We've developed revolutionary methods that will help us incorporate tailings into our reclamation program and use them in the construction of new landscapes.
Fine tails are a byproduct of the oil sand extraction process, containing suspended silts, clays and hydrocarbon residues - all of which are naturally found in the oil sands deposits. Currently, they are contained in a tailings settling basin, which is a safe and effective way of managing fine tailings during the operating period. However, this is not the final solution.
We are currently implementing a multi-pronged approach to manage tailings and comply with government regulations as specified in the Energy Resources and Conservation Board (ERCB) Directive 074. The ERCB has approved our plan, which, after 2015, is expected to exceed the requirements of the directive. Toward this, we are developing and deploying three technologies:
Further information on Directive 074 and our detailed plan can be found at www.ercb.ca
Read an article on Syncrude tailings reclamation at Alberta Oil Magazine
We are demonstrating how fresh water can be layered over a deposit of fine tails to form a lake. This is called water capping. Our research with test ponds has shown that these lakes will evolve into natural ecosystems and, over time, support healthy communities of aquatic plants, animals and fish.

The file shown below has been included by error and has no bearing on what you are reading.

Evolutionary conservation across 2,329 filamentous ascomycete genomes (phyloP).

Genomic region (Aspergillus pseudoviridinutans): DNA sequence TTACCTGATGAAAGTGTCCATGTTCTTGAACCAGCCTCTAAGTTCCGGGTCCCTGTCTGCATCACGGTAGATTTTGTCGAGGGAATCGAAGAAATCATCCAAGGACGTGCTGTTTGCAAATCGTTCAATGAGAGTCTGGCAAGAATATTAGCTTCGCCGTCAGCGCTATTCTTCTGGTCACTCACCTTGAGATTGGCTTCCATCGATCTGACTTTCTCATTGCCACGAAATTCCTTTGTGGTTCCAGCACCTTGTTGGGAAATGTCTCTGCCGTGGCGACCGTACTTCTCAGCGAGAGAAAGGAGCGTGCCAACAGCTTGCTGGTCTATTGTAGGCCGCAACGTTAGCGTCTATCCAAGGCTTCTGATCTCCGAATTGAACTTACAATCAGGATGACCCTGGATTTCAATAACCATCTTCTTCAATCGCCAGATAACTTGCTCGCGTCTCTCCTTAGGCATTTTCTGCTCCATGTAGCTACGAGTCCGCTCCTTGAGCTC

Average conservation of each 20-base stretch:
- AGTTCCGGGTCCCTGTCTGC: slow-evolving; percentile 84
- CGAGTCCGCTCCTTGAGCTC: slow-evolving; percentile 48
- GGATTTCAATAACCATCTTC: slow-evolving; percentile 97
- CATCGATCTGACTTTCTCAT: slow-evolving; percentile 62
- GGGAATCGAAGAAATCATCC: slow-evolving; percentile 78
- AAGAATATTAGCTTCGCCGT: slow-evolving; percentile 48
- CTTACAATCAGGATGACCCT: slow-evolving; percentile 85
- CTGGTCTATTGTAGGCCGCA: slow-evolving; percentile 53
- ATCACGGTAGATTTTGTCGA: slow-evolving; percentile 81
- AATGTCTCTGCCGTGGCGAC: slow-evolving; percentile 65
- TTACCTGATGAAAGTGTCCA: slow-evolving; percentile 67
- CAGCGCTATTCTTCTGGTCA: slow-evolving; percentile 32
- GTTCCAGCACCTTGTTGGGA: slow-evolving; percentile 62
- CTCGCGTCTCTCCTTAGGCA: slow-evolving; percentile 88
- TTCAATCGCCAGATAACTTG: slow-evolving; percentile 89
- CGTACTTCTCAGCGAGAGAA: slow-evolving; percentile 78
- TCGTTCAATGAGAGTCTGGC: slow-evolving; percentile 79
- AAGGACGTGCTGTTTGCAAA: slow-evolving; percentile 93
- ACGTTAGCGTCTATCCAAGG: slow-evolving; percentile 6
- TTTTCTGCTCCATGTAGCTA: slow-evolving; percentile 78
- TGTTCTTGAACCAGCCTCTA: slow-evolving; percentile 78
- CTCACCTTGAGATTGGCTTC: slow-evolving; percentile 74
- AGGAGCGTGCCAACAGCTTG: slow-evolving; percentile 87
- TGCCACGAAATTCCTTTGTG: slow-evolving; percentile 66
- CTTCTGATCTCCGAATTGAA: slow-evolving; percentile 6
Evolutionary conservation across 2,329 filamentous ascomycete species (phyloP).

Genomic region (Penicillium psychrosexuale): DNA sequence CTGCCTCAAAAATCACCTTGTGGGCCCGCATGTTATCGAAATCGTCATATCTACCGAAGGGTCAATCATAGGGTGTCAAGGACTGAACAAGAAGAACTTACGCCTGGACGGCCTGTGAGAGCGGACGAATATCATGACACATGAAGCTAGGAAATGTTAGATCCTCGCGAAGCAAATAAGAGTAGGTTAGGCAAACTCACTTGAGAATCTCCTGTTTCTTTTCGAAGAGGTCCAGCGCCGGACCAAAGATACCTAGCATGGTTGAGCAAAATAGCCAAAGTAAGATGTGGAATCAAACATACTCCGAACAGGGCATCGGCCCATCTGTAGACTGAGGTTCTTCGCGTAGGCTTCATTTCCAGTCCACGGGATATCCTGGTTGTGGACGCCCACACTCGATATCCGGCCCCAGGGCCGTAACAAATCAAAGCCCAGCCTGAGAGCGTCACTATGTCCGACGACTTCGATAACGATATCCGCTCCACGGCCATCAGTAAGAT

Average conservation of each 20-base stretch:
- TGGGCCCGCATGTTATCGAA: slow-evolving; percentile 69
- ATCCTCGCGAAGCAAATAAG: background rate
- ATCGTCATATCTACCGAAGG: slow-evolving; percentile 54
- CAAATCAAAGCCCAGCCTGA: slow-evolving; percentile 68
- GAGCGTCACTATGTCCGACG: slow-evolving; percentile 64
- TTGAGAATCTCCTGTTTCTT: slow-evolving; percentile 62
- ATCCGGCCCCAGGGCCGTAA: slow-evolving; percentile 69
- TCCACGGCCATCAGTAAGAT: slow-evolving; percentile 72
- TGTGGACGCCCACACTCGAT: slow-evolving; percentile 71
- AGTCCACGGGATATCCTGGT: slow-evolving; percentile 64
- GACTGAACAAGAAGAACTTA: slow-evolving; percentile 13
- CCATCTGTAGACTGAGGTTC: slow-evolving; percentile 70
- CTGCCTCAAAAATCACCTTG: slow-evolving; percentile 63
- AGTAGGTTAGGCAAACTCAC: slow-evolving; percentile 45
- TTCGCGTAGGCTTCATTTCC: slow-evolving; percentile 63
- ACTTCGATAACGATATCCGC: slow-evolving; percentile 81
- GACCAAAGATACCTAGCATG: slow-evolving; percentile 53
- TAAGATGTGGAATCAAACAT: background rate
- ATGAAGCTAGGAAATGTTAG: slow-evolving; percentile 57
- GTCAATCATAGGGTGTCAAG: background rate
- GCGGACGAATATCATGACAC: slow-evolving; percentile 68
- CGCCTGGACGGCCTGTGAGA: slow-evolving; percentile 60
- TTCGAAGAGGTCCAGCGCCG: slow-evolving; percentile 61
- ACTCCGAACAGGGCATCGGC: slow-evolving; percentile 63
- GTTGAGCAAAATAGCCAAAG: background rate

Another approach to tailings management is Composite Tails (CT), which combines fine tails with gypsum and sand as the tailings are deposited. This mixture causes the tailings to settle faster, enabling us to develop landscapes that support grass, trees and wetlands. Technologies like CT give us the ability to create broadly diverse landscapes that help fulfill our commitment to reclaim the land to a stable and biologically self-sustaining state.
We are also using centrifuge technology as an additional method to manage our tailings. This technology involves putting tailings through vessels where a spinning action separates out the water. Released water will be recycled for plant operations. The soil product of the centrifuge process has sufficient density and strength to be placed in deposits, then capped and reclaimed. Extensive field tests have been done on this technology with the support of CanmetENERGY in Devon, Alberta.
We are implementing centrifuge technology in two stages - a commercial-scale plant began operations in 2012 and a $1.9 billion full-scale commercial plant will start up in 2015.